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TEFL advice for Spain

Discussion in 'Teaching abroad' started by ThePoet, Dec 1, 2015.

  1. ThePoet

    ThePoet New commenter

    Hi I am an experienced Music teacher with a PGCE and experience in FE and HE teaching. I am considering moving to Spain with my family. Music jobs seem to be few and far between so I am considering teaching English as a foreign or second language. I have been researching on the internet and have contacted a couple of companies that deliver the courses but have hit the point where I am getting conflicting advice. Does anyone know if there is a definitive qualification that I would need to help get work? There are a lot of courses with various claims and various prices attached any advice gratefully received.
     
  2. Penguinitis

    Penguinitis Occasional commenter

    Hi
    A Celta course is generally the best qual for TEFL teaching - not a weekend course but a 4 week one. You'll also need to get a good grammar book - those present perfects and uncountable nouns are tricky at first. Good luck - it's much warmer in Spain!
     
  3. davidbowiefan

    davidbowiefan Established commenter

    The course you need is the CELTA. It takes four weeks full-time and costs around £1000. If you need further information about it can you please do a search for CELTA on this forum first as I've posted about it several times.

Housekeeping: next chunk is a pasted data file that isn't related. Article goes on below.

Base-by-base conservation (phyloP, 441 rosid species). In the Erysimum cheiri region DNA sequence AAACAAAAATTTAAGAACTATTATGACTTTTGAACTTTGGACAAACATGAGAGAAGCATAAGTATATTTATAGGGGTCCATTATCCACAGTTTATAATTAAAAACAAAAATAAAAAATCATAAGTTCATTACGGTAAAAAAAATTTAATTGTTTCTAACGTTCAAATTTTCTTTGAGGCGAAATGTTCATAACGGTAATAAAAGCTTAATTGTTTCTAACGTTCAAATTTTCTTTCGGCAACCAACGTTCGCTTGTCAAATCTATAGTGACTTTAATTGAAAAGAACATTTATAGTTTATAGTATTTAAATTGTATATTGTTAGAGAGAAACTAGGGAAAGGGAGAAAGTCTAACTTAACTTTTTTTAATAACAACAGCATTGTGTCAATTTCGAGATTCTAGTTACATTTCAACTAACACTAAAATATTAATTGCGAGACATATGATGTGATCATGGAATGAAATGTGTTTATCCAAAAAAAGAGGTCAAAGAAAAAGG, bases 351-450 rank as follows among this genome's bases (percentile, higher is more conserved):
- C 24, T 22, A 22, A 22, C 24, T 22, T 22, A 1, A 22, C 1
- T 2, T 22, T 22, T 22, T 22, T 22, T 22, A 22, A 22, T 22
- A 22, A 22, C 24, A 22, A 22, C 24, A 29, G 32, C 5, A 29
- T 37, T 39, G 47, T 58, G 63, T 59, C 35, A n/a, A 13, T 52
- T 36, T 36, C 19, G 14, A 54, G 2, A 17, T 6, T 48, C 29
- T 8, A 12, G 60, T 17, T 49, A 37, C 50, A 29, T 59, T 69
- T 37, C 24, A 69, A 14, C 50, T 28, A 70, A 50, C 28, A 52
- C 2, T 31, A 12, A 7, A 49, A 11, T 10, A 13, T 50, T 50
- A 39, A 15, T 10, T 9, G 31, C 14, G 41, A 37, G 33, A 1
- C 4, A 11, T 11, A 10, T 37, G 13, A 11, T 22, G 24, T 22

4. ThePoet

    ThePoet New commenter

    Thanks for the advice, much appreciated
     
  5. TimeBomb2015

    TimeBomb2015 Occasional commenter

    be aware that not only are teaching posts rare but family friendly schools are getting rarer due to the costs. Some schools will take you if you pay for your family tickets; perhaps you'll get tickets for your spouse of you're lucky.
    tefl jobs are also low paid, perhaps averaging gbp1000 month. Without experience of teaching English and English lit in the UK few schools will consider you for a Standard English teacher.
     
  6. davidbowiefan

    davidbowiefan Established commenter

    I wouldn't advise anyone to take a TEFL job unless their partner was well-paid and they didn't need the money. £1000 net would be on the high side. It goes without saying that the OP can't teach in an international school unless they are qualified as an English teacher. TEFL is only for language schools.
     
  7. ThePoet

    ThePoet New commenter

    The idea behind the TEFL was that both myself and my wife would teach it to get us started while we looked for better work as there seems to be a lot of jobs advertised. My wife is already qualified to teach English and speaks fluent Spanish, so obviously her options are a lot broader than mine.
     
  8. TimeBomb2015

    TimeBomb2015 Occasional commenter

    You should have mentioned your wife in your first post.
    You're far more likely to gain work on her coat tails, although you need to be careful with visas. Many countries will not allow you to work once you're there on a spouse visa, but you may have to accept a local contract: lower paid.
     
  9. Principal-Skinner

    Principal-Skinner Occasional commenter

    Any reason for Spain?